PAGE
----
A better way to measure movie success

Lisa Goudy
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Lisa Goudy

Disney has done it again.

On Wednesday it was announced that Walt Disney Studios made more than $4 billion at the worldwide box office for the first time in history, according to variety.com.

But if we truly want to know how well movies and studios are doing compared to the past, we should measure it by the number of ticket sales, not in terms of dollars and cents.

Then we’d know how many people saw a particular movie.

In mid-November, Disney reached a record when Thor: The Dark World gave Disney the push to make more than the 2010 record of $3.791 billion. In one month the Thor sequel has made more than $559 million.

Because of Iron Man 3, Disney was the first studio this year to make $1 billion in the domestic box office in the United States for the eighth year in a row and made $2 billion worldwide for the fourth consecutive year in August.

But this news isn’t as big of news as it first appears to be. Of course Disney made more money and broke previous records because over time, prices at the theatre have gone up.

Add in the surcharge for 3D movies and, if you’re in Regina or any other city with an AVX theatre in Galaxy Cinemas, add yet another surcharge, especially in 3D, it’s easy to see my point. Now of course prices are adjusted to ticket price inflation, but that can’t be entirely accurate.

It turns into more of a best-guess scenario. If we had the number of tickets sold, I doubt the list of highest movie moneymakers would be the same as it is now. Or maybe it would. I don’t know. Either way, movie and box office records will continue to be broken because prices go up and surcharges exist. So naturally studios will make even more money.

Take IMDb’s list of the all-time records for the U.S. box office as an example. The list states all amounts are in U.S. currency and include “theatrical box office receipts (movie ticket sales),” the website said.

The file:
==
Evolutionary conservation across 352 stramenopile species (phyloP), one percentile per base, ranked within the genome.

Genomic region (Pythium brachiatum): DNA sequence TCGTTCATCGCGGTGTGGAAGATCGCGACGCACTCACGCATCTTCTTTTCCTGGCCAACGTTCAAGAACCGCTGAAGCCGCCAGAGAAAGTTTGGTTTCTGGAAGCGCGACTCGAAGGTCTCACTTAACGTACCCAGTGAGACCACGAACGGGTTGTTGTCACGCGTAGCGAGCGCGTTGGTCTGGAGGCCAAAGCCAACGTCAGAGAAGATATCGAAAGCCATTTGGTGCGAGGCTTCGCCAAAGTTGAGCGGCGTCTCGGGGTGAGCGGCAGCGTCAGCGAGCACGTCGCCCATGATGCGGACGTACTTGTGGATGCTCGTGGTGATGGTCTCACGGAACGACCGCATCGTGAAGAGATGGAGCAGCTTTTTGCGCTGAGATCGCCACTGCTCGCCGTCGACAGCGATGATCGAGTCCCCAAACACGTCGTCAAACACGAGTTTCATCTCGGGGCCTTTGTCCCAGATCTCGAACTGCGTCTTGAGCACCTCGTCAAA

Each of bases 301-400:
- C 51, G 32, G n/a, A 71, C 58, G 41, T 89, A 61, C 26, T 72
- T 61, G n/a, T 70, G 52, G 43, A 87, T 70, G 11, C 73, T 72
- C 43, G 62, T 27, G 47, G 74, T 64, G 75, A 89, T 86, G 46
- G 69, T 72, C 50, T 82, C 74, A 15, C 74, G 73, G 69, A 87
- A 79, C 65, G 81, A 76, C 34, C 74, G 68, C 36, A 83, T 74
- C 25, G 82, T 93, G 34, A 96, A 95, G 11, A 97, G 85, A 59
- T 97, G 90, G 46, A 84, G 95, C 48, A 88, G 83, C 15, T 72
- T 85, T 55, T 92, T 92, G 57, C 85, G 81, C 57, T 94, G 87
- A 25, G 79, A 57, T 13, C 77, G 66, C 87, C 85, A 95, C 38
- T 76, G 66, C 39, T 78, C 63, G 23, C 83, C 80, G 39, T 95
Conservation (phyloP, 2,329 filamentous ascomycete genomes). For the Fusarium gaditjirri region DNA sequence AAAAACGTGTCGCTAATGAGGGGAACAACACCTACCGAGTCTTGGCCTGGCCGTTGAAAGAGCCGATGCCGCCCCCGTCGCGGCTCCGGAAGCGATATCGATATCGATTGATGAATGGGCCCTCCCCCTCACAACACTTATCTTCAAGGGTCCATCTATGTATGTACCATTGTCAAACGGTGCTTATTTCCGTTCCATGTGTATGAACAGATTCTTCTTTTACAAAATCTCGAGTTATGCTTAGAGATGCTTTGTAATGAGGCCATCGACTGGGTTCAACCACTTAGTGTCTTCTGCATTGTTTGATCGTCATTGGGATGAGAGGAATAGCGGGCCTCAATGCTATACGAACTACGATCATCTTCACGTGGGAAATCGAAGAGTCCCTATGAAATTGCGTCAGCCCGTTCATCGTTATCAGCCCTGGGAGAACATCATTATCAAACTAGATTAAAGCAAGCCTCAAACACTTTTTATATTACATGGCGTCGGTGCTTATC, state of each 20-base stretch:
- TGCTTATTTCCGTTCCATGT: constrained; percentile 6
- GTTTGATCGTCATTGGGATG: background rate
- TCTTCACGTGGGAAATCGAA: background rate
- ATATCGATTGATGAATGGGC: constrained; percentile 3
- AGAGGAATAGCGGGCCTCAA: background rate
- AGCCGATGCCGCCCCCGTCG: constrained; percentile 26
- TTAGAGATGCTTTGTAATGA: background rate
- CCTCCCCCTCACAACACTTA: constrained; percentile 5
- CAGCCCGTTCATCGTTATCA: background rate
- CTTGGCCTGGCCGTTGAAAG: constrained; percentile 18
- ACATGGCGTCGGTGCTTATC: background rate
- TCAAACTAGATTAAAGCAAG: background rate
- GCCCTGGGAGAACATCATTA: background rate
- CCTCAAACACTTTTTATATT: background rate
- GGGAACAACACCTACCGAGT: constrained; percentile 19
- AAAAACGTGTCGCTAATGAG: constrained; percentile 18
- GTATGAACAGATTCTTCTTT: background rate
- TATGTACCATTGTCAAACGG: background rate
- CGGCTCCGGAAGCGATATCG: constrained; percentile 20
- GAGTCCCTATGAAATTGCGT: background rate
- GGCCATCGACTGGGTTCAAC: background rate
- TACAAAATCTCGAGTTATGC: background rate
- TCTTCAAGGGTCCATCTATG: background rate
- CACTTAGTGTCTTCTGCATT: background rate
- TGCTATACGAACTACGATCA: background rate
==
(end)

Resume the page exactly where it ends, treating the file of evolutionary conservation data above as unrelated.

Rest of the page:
James Cameron’s 2009 movie Avatar holds the all-time record for the highest-grossed movie in the U.S. at approximately $761 million. It is followed by Cameron’s 1997 movie Titanic at approximately $659 million. In third place is Joss Whedon’s 2012 blockbuster The Avengers at $623 million. Christopher Nolan’s 2008 film The Dark Knight sits at $533 million followed by George Lucas’ 1999 movie Star Wars Episode I: The Phantom Menace at $475 million.

I wonder if more people did in fact go to see Avatar than they did Titanic. Seeing as it’s not measured in movie tickets sold, but rather in prices we’ll never know for sure.

But think about it. Avatar was released in 3D. Titanic ended up being re-released in 3D in 2012. The Avengers was also released in 3D.

I would love to know the number of tickets sold to compare movie successes in that way, but that hunger will never be fulfilled. That is why all lists of movie moneymaking records are pretty hard to believe or take seriously.

So don’t sweat it when you hear about a movie breaking a record or a studio breaking a record. Unless we count the number of people who went to see a movie, not how much they paid to go see a movie, those statistics will never be a way to tell just how successful a movie is.

All they tell us is how much the studio made from it — and records will continue to be broken.

Follow Lisa Goudy on Twitter @lisagoudy.

Organizations: Walt Disney Studios, AVX theatre

Geographic location: United States, Regina

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